So, I watched the first part (of three) of the IBM Watson Jeopardy challenge. So far, Brad Rutter and Watson are tied at first place, with Ken Jennings somewhat behind. I was interested in getting a sense for how Watson “thinks”. One of the things I tried to do was get a sense of the extent to which Watson is “understanding” human language. At this point the answer seems to be “not very well”.
Of course, it’s hard to glean much just watching a TV show, but it seems as if Watson isn’t quite understanding language the way we do. If a clue indicates the answer is a member of two sets, for example, Watson sometimes seems to ignore the second set. An example (paraphrased): This word can mean the bend in the elbow and also a thief. Watson’s best guess was “knee”, which has nothing to do with the second set (words that can mean “thief”) though it does have something to do with the first set (words that can mean the bend in the elbow). The right answer was “crook”.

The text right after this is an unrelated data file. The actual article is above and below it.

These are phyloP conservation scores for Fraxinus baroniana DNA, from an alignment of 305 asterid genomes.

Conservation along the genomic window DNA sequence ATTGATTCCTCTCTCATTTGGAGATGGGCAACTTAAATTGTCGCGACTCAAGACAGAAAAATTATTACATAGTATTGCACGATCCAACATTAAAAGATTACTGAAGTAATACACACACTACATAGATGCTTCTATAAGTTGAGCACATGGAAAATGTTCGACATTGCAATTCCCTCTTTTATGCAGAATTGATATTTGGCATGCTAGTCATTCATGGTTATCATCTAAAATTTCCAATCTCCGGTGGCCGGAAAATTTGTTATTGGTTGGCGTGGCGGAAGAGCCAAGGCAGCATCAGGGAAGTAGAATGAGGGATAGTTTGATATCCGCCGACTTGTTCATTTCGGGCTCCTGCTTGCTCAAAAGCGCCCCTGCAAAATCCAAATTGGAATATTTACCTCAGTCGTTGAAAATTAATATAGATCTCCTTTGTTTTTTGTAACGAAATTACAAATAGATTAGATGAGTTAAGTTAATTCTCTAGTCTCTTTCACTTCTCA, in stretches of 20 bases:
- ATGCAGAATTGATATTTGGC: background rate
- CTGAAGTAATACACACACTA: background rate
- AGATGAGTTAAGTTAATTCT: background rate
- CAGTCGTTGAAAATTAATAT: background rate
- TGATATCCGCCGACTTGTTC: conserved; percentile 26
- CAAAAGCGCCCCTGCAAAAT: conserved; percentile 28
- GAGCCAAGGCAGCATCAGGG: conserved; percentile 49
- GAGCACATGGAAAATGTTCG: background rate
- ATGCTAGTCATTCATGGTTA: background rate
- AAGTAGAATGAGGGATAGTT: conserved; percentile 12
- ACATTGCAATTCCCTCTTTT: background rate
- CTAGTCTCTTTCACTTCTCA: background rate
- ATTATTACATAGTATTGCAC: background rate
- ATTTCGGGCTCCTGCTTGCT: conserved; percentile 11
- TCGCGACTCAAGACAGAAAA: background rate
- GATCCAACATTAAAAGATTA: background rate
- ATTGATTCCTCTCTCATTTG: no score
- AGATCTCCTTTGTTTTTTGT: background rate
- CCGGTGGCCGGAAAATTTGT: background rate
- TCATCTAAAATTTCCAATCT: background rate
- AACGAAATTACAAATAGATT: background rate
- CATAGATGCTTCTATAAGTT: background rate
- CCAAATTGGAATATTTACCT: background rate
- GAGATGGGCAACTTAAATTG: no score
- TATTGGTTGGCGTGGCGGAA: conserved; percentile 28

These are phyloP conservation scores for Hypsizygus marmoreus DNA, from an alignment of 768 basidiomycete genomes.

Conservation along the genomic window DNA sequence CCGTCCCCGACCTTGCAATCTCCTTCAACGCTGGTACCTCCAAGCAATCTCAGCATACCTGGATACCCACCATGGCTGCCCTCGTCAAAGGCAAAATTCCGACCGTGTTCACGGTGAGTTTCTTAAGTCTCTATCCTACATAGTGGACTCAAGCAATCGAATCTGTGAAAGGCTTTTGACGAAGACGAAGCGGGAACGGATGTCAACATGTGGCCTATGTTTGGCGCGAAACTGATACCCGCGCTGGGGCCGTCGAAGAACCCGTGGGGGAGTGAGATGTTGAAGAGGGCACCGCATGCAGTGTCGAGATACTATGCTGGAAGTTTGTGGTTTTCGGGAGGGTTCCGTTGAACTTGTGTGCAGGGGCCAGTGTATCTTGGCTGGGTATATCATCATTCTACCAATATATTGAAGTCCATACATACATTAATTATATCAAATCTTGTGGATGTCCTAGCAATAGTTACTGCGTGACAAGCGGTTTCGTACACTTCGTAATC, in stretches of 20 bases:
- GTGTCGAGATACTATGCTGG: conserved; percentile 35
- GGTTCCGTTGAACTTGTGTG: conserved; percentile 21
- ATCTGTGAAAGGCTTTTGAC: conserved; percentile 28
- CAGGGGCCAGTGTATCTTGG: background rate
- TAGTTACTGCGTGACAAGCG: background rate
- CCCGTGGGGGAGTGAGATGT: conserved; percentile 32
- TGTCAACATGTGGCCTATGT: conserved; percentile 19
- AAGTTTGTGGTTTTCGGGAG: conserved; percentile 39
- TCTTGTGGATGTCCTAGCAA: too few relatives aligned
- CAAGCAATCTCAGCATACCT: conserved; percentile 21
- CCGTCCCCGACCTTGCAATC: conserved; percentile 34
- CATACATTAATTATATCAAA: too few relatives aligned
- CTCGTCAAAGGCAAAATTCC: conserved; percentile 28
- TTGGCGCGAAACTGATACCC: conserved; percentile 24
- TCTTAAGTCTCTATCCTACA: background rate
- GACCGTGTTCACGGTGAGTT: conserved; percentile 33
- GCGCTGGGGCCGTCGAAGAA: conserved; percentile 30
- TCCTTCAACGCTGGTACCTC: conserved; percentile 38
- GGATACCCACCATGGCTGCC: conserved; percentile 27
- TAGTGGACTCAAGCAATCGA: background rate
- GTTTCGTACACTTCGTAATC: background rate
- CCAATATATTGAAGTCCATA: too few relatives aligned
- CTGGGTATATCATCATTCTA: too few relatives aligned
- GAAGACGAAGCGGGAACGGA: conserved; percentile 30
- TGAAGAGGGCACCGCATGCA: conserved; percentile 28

Watson seems to do superlatively well when there are unique phrases to be matched, i.e. when the clue contains phrases that are pertinent only to the answer and wouldn’t occur anywhere else. Perhaps this is not surprising at all.
It’s possible Watson’s thought processes are a bunch of shortcuts completely unlike ours. It may for example simply be finding a bunch of words and phrases based on associations with keyphrases in the clue and then ranking them. Rather than searching for words/phrases in the sets that the clue is asking for.
Perhaps the right test is this: is it easy to add a subroutine to Watson that would allow it to rephrase the clue in several simpler English sentences? I don’t know. So I’m still unsure whether to call the creation of Watson a Singularity defining moment.